I couldn’t see what culinary tricks the heron performed while it had its head down, but I can guess. At Hall’s Pond Sanctuary in Brookline, I once saw a heron make a catch far too large to fit down its throat. It flew to the pond’s edge and dropped the fish on the ground. There, it pecked at the fish to subdue it, then picked it up and carried it to another spot where there was a large flat rock. I watched the heron stab away at the fish, ripping a bite here and there. Eventually, the remaining piece of fish was down to a manageable size. 

Here at Beebe Pond, the water was shallow. I couldn’t see whether there was a hummock or a rock to serve as a butcher block, but I’m guessing the heron found a way to disable the fish without letting it loose in the water. Perhaps the heron held part of the fish on the pond bottom with one foot while using its beak as a pincers. I could try to find answers in a book or on YouTube, but I prefer trying to solve nature’s mysteries with wonder instead of science. 

I was only part way through my half sandwich when the heron caught its next fish. This one was somewhat smaller. This time, too, the heron had caught the fish crosswise in its beak. This time, though, the heron flipped the fish parallel to its beak and swallowed, all in about three seconds. Dessert always goes down easier, doesn’t it?

Note: Photos were not taken during these observations, but are illustrative of the events.

Nature in a Minute: Royal Fern

Royal Ferns (Osmunda regalis) are the largest ferns, growing to a height of 4-6 feet. The leaves are erect and branch-like. Because of its imposing size it’s Latin species name is regalis, royal.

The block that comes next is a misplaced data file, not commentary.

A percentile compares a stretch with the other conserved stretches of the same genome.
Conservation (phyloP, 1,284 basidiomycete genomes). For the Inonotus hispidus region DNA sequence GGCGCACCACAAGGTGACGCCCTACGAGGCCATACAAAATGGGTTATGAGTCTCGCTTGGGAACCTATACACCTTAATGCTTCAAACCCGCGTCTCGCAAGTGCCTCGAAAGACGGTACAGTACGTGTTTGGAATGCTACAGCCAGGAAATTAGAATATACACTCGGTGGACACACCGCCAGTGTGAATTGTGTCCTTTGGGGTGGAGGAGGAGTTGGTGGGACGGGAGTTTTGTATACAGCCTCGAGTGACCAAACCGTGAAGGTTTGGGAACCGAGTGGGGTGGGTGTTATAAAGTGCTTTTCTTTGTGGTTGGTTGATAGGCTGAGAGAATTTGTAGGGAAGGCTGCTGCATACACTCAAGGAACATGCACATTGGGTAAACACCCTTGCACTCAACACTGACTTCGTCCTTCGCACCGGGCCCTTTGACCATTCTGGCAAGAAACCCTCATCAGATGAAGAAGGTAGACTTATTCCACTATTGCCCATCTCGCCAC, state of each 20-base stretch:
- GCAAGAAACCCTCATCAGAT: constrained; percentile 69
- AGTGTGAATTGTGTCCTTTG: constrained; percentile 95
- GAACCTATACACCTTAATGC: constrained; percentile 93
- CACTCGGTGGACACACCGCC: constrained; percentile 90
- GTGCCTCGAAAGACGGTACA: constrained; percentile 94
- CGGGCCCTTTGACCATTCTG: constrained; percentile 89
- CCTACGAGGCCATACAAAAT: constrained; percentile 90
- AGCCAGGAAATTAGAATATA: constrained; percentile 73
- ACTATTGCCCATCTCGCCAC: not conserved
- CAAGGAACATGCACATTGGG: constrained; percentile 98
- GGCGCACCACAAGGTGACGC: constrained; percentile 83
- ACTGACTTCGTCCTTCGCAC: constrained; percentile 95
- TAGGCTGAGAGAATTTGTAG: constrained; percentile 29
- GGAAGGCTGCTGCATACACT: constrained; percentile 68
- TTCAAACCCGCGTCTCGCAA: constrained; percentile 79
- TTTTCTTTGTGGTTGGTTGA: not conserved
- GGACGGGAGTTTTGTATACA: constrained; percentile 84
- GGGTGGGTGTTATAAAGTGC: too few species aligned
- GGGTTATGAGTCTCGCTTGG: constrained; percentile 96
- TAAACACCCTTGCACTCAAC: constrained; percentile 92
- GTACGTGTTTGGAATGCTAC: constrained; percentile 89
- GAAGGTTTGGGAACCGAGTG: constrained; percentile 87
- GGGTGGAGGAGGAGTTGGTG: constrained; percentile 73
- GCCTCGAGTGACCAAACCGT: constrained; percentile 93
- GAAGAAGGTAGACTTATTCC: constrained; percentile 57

These ferns love to have their roots wet. They grow along streams and in boggy areas all over New England.  This Royal Fern is growing right in Pequit Brook on the MABA sanctuary trail.

The fertile leaves of Royal Ferns are clustered in a dense bunch, taller than the other leaves. Millions of microscopic spores are released from these fertile leaves. The spores are green when they first appear and turn brown as they ripen. 

Nature in a Minute: Sensitive Fern

Sensitive ferns (Onoclea sensibilis) are medium to large size. The leaves are broad, almost triangular in shape. They are not as lacy as other ferns. When the first frost occurs in late fall, the Sensitive fern turns brown and withers quickly. That’s the reason for its sensitive name.

Sensitive ferns form a unique fertile fronds. In late summer a stalk appears with bead-like spore cases. These turn brown and persist all winter, long after the leaves are gone. In the spring millions of spores are released.

You can find Sensitive ferns on the MABA loop trail and in the wet meadow near the gallery.

Julianne Mehegan at Arches NP

Our guest blogger, Julianne Mehegan, is a wonderful friend of MABA, a birder and a naturalist.

Nature in a Minute: The Cinnamon Fern